Frisson, vol. 2

BY BRYN TAYLOR //

Welcome back to Frisson: your weekly guide to all things auditorily aesthetic. In this volume, we’ll be diving into 3 songs from 3 completely different genres. It’ll take a time machine to travel through these 3 song-eras… so let’s get started. 

First up on the playlist this week is 911/Mr. Lonely, the 10th track on Tyler, the Creator’s album “Flower Boy”. Released in 2017, Flower boy is Tyler’s 3rd album, followed by “Igor” in 2019. 911/Mr. Lonely (like all the other songs falling at #10 on his albums), is a two part song, starting with a lighter, more sing-song style which is followed by a harsher, more drum driven beat by the end. Using a sample from The Gap Band’s Outstanding, Tyler creates the base of the song’s first part: a piano centered funk piece. Although the chorus includes vocals from Steve Lacy, Frank Ocean, and Anna of the North, the rap verses that surround them are solely Tyler’s voice. This enhances the idea of isolation and loneliness: the song’s central theme. The lyrics in 911 compared to Mr.Lonely are somewhat childish, but still just as clever. They include pop culture references, digs at his own materialistic views, and the beginnings of a longingness for a lover. This is continued in Mr. Lonely. It begins with Frank Ocean repeating the phrase “I can’t even lie, I been lonely as f*ck.” over the sound of a disconnected call. This leads into Tyler’s verse about how empty and solitary he is. The lyrics escalate to the point where Tyler even threatens to commit suicide: “ask me how I’m really feeling, so I never have to press that 911”. The song ends with the cheering and praise from the audience who witnesses this in his recording studio. All together, the piece is incredibly touching and immersive. It pushes on the listener’s sympathy, but also has an insanely catchy hook/groove to it. 

Just Like Heaven, from The Cure’s album “Kiss Me, Kiss Me, Kiss Me.”, was the first song to put the British Alternative rock band on America’s radar. Written by the band’s lead singer, Robert Smith, Just Like Heaven explores a trip to the seaside with his adolescent girlfriend (and soon to be wife), Mary Poole. The song was released on the 5th of October, 1987. Beginning with a drum roll, the song starts to layer on instrumentals. First, the drum line, followed by the base. The guitar joins in playing an easy and light chord progression, while the other guitar riffs. The song oozes with nostalgia, using a “fuzzier mix” of rhythm guitars to enhance this emotion. The song is vibrant, colorful, and upbeat, using descending guitar riffs and repetitive chord progressions to create a simplistic, yet interesting accompaniment for the listener. The song grabbed the attention of multiple other artists, causing it to be covered globally, including Spanish, French, and German.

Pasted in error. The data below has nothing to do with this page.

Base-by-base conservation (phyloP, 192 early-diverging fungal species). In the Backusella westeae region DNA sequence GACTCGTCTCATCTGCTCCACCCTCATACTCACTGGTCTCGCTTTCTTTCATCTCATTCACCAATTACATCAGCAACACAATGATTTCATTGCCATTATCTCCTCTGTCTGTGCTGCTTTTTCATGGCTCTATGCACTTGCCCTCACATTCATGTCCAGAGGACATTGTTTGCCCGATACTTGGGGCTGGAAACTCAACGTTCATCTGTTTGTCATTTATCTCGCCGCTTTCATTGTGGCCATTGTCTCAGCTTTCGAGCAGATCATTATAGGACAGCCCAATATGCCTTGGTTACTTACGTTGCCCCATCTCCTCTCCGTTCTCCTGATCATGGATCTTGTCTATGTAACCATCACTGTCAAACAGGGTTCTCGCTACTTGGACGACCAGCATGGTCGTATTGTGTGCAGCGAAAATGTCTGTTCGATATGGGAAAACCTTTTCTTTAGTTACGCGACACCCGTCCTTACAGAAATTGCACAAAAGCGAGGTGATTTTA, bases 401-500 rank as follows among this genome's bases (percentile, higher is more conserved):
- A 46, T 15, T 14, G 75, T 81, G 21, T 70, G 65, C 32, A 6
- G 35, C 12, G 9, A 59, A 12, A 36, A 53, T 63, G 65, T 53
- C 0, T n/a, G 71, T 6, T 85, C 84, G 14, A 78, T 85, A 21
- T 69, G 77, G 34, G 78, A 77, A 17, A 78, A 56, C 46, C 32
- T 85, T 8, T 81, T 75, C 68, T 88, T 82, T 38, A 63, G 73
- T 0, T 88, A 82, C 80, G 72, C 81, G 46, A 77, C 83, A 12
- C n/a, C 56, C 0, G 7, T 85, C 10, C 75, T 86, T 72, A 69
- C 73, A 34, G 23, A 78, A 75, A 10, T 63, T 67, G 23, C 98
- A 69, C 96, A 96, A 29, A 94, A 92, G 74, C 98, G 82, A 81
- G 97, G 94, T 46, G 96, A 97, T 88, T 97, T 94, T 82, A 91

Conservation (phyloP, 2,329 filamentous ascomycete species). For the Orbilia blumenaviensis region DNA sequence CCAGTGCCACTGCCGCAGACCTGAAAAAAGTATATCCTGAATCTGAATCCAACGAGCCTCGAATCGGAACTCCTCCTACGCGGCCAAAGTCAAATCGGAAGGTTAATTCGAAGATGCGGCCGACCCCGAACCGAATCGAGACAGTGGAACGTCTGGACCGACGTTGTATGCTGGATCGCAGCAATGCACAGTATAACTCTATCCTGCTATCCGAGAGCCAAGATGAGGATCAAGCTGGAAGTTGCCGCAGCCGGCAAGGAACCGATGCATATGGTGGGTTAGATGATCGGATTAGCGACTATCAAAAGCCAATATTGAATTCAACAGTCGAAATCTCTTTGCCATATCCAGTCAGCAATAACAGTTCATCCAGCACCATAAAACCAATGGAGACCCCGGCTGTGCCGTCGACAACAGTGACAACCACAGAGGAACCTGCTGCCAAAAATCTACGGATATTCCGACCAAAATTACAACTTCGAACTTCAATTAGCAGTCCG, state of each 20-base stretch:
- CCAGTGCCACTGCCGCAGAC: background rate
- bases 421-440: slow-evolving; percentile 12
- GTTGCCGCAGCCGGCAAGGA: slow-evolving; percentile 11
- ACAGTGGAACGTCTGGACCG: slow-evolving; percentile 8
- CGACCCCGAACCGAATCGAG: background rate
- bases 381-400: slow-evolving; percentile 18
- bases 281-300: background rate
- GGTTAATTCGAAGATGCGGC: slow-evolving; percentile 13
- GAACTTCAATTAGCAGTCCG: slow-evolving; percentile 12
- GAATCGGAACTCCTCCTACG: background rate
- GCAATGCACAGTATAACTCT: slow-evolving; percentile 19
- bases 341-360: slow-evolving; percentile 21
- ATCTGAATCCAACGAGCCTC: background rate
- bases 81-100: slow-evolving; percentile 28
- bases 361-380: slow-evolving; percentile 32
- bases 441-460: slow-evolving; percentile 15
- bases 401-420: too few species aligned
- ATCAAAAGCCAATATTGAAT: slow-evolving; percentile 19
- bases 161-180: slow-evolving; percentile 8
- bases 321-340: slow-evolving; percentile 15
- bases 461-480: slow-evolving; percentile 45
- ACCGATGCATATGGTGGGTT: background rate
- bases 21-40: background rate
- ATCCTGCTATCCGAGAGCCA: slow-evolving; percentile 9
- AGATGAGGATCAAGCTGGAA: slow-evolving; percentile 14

Copperline, the first track on James Taylor’s 13th album “New Moon Shine”, was released in 1991. Much like the Cure’s Just Like Heaven, Copperline also explores the idea of nostalgia, but rather than that of a past relationship, it is a recollection of Taylor’s childhood in Chapel Hill, NC. The song is whimsical, easy, and eerily peaceful. The intro of the song uses wind chimes, soft guitar picking, and flutes. This creates an essence of sunrise, tranquility, and purity, setting up the innocence of childhood Taylor sings about. The first verse only uses guitar as its accompaniment, but as the song progresses, and Taylor’s younger self grows up, fiddle, drums, and piano are layered in. The song uses samples of old western music to bring in the

ruggedness of the small town he grew up in, but loses that in the bridge, when Taylor discusses the changes in his hometown, “tried to go back as if I could, all speck house and plywood,”. The light hearted fiddle does not re-enter the song until Taylor sings “it doesn’t come as a surprise to me. It doesn’t touch my memories.” This line, along with the repetition of the chorus at the end 

of the song, embraces the idea that things will not always stay the same, but with the power of nostalgia, Taylor, along with the listener, can always revisit Copperline in their minds. 

The Frisson playlist is now up and running! Find it here: 

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